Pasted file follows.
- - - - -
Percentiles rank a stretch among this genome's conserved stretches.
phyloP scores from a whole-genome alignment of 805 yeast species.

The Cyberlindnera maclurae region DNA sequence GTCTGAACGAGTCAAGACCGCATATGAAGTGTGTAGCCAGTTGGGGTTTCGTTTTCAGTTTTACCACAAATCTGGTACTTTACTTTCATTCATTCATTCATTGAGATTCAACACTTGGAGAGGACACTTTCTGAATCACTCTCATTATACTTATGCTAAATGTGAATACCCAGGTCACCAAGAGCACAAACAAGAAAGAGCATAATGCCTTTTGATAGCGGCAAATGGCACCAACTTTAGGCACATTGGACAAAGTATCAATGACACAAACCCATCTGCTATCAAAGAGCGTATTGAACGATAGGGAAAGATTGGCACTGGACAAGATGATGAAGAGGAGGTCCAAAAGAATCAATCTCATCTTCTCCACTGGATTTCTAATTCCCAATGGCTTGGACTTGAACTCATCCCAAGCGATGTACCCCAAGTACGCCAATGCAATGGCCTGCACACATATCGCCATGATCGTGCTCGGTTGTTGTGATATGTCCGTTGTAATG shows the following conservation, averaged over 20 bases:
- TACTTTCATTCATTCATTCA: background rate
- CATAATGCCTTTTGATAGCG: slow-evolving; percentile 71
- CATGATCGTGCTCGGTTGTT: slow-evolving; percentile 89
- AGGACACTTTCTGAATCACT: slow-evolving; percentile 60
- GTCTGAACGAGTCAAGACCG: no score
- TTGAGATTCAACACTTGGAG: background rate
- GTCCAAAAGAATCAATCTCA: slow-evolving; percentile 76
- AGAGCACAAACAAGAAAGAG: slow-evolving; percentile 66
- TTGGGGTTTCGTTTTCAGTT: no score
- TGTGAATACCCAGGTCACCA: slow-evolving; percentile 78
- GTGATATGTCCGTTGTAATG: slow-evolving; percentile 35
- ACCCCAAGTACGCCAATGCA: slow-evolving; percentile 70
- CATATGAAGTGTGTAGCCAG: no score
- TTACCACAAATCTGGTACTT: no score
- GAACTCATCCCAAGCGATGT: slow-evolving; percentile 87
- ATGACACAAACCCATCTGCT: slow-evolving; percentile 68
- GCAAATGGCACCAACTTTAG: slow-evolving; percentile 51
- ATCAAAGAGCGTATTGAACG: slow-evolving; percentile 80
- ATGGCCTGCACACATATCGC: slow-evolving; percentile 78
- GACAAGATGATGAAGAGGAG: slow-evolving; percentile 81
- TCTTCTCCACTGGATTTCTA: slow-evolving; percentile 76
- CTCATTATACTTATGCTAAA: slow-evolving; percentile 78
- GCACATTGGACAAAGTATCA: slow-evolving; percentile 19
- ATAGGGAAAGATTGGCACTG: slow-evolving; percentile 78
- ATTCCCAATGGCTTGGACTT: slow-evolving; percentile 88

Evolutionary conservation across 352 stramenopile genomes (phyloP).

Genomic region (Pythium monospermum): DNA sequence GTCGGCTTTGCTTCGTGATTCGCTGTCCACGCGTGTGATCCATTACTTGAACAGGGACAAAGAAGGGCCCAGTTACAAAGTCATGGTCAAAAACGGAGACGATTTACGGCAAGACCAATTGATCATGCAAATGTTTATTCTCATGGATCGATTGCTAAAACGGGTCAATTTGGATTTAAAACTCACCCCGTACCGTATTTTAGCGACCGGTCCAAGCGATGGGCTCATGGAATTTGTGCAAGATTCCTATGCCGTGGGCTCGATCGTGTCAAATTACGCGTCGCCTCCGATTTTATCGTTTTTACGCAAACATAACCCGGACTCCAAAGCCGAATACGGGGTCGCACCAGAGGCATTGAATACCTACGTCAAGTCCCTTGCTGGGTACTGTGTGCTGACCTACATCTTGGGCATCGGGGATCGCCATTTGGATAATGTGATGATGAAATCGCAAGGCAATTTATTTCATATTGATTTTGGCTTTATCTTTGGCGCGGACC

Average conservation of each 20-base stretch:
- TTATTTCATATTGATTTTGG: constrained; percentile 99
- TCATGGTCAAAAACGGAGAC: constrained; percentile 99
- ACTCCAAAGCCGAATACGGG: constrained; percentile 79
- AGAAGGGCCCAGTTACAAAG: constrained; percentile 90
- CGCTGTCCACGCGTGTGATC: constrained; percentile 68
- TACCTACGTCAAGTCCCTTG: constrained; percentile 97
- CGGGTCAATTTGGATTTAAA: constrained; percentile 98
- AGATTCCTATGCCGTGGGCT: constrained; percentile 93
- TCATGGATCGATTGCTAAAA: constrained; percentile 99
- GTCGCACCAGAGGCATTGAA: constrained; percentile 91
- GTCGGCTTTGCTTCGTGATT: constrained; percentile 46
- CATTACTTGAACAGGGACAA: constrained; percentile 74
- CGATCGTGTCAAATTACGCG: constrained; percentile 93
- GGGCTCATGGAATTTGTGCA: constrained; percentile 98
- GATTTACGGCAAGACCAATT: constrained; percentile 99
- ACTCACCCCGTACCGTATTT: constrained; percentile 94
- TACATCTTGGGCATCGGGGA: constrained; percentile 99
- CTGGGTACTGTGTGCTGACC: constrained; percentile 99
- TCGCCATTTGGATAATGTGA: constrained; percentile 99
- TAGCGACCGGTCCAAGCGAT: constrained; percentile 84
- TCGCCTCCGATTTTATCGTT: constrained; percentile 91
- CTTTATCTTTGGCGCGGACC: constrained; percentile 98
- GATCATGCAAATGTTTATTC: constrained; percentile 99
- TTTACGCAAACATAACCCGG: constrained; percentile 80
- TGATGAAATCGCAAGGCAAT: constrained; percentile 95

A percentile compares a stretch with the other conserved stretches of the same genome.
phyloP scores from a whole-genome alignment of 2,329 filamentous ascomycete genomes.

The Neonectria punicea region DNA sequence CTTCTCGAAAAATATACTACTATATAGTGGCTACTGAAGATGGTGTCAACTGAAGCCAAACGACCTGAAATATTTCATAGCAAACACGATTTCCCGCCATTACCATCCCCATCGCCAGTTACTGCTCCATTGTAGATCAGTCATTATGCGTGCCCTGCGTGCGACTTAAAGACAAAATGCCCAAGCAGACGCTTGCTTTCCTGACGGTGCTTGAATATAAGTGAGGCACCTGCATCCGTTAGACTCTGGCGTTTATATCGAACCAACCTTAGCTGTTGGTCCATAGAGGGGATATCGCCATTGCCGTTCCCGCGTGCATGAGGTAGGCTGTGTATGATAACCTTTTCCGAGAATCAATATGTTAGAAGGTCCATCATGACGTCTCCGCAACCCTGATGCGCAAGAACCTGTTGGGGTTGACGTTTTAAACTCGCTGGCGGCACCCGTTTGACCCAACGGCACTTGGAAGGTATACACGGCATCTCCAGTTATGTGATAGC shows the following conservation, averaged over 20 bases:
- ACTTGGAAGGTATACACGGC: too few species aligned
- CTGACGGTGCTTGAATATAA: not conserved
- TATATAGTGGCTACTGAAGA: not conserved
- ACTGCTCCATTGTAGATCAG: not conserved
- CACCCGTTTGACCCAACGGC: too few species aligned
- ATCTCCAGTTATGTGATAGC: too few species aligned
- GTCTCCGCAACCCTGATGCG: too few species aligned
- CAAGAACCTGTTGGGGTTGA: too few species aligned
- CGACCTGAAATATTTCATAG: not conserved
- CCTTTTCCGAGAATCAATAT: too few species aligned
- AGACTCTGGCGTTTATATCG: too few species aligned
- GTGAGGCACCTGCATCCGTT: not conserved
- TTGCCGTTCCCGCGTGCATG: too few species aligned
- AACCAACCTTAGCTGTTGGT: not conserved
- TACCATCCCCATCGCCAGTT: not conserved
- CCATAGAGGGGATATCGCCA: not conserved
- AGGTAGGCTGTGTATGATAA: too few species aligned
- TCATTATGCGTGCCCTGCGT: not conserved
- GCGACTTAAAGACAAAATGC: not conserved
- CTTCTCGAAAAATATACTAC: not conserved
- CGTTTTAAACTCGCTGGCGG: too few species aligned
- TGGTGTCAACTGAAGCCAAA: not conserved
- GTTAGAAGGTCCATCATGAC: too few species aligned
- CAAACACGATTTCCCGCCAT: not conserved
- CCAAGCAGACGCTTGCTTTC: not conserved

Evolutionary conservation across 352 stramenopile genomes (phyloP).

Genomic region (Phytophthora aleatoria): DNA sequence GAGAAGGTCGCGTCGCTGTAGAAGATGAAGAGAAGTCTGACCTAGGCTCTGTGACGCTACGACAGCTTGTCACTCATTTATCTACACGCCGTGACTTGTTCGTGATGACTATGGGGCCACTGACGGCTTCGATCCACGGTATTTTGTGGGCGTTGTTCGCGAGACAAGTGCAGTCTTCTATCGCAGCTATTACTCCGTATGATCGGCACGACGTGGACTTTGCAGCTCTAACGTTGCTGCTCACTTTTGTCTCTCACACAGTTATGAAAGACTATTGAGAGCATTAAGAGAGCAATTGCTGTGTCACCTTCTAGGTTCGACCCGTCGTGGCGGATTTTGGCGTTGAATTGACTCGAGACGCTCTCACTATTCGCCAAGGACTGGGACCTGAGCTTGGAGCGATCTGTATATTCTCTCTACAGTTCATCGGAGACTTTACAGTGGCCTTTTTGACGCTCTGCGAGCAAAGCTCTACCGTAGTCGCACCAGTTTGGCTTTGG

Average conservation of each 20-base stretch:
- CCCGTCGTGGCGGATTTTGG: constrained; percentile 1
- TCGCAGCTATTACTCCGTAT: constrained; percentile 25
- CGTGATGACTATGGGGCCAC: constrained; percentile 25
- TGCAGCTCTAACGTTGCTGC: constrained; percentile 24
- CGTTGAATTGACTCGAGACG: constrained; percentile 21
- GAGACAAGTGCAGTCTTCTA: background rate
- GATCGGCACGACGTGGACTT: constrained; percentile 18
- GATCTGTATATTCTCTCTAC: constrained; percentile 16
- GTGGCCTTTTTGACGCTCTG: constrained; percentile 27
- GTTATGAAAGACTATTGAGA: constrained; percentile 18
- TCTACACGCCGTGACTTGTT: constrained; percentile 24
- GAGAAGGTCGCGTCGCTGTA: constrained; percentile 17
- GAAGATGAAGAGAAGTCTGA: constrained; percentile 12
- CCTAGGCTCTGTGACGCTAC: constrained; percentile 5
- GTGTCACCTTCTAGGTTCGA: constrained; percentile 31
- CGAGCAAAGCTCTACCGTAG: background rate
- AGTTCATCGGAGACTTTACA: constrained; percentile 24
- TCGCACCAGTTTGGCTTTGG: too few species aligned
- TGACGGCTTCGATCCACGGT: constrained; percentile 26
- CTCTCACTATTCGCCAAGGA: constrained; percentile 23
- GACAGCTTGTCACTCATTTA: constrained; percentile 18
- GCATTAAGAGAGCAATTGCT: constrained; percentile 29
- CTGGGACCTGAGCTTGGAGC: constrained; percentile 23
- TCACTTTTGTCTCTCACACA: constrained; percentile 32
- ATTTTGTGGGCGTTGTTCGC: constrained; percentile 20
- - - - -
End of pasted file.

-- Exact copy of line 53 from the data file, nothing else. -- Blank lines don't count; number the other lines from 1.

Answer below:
- CTTTATCTTTGGCGCGGACC: constrained; percentile 98